“What the hell am I supposed to do while they’re up there fractionating rat’s brains?”
Ken Russell takes you on a trip that will leave you a steaming pile of primordial ooze. Maybe you’ll just feel that way as the mind-bending director fills the screen with equally hallucinatory images.
Dr. Edward Jessup (William Hurt) and Arthur Rosenberg (Bob Balaban) have been experimenting with states of consciousness in an isolation tank. During one of Arthur’s parties Eddie is introduced to Emily (Blair Brown) and its love at first sight. Soon the two are married but years later their marriage is on the rocks.
About the time of that dissolution, Eddie travels to Mexico to visit a far flung tribe that has a drug that allows several people to experience the same hallucination. He brings it back to the university and begins to incorporate it into his isolation experiments. This will lead to a regression that Edward hopes for enlightenment, but will only bring out the beast in him.
When we got the latest batch of Warner Blu-ray showed up there were two I was anxious to see. Outland was the second (more on that in another review), but this one was the first. I had ventured in to the weird, wild world of Ken Russell before as well as appreciating the sharp satire of Paddy Chayefsky (Network is a prescient favorite). Chayefsky only wrote one novel and Altered States was it. He wasn’t happy with the film results and the screenplay is credited to his pseudonym Sidney Aaron.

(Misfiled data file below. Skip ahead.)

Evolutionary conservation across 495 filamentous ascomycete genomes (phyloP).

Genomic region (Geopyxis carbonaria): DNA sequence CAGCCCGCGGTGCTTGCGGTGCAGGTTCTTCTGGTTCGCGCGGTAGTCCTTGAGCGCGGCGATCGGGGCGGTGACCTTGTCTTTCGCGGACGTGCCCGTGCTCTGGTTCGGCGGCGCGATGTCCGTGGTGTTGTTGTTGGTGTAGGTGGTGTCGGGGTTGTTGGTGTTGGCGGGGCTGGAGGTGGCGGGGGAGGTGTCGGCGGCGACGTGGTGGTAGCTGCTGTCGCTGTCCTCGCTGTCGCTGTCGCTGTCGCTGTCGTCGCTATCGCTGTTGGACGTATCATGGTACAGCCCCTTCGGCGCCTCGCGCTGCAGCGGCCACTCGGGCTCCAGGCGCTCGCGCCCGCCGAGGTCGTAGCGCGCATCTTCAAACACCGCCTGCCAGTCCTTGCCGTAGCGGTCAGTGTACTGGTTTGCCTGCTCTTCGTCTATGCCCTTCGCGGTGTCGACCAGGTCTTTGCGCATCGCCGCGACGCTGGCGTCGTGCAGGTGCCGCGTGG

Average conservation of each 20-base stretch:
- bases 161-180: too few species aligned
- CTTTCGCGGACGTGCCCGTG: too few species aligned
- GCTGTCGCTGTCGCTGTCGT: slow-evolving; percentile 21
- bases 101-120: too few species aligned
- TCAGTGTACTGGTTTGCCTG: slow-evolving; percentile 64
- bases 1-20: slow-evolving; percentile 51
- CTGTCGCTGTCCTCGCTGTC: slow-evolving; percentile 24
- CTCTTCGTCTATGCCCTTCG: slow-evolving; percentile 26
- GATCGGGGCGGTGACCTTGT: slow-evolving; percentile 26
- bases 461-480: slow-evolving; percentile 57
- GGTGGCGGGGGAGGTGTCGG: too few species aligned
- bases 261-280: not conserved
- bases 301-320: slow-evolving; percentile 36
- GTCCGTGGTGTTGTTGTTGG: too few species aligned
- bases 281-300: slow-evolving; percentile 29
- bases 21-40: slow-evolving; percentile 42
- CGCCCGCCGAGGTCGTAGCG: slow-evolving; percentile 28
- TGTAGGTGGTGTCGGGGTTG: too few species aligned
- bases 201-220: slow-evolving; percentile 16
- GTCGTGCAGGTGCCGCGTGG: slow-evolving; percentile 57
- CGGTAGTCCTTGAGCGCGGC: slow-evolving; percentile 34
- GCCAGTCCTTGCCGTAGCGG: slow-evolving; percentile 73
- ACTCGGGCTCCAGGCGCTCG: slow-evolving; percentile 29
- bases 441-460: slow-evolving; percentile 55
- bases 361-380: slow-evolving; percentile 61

I’ve never read the novel, but I don’t think the film is anything to be ashamed of. Sure, some of Russell’s touches are there – hallucinations of an iguana becoming a naked Brown and she and Hurt dressed to the nines sharing a sorbet against an idyllic and destructive background. What is at the core of the film is Hurt, in his film debut, unwittingly finding the beast within. Be careful what you wish for.
There’s very much of a Jekyll/Hyde connection, in fact one scene of the Neanderthal Hurt bludgeoning a security guard put me much in mind of that film (the Frederick March makeup didn’t hurt). I seem to recall reading that Russell’s original cut was upwards of three hours.
It does seem to end rather quickly as is. What’s most disappointing is that there isn’t anything close to a special feature. I would imagine that some film historian would’ve enlightened us with such sales, but alas there’s only a trailer. The print looked fantastic to me, although the effects may not have aged all that well. It’s still a interesting film that promotes thoughts as well as shocks.
Altered States is presented in a 1080p transfer (1.85:1). Special features are relegated to the 2 minute theatrical trailer. Although it is in high definition, it’s disappointing that a film with such a storied production history is given nothing but a trailer.
Altered States makes its debut on high definition and looks great. The effects may show some seams but the plotline is an interesting one. There may be some intellegentisa speak as our more pompous characters reflect on mankind, but at the core we may all be beasts wanting to eat a goat.
Visit the DVD database for more information.Note the date on this article may be incorrect due to importing it from our old system.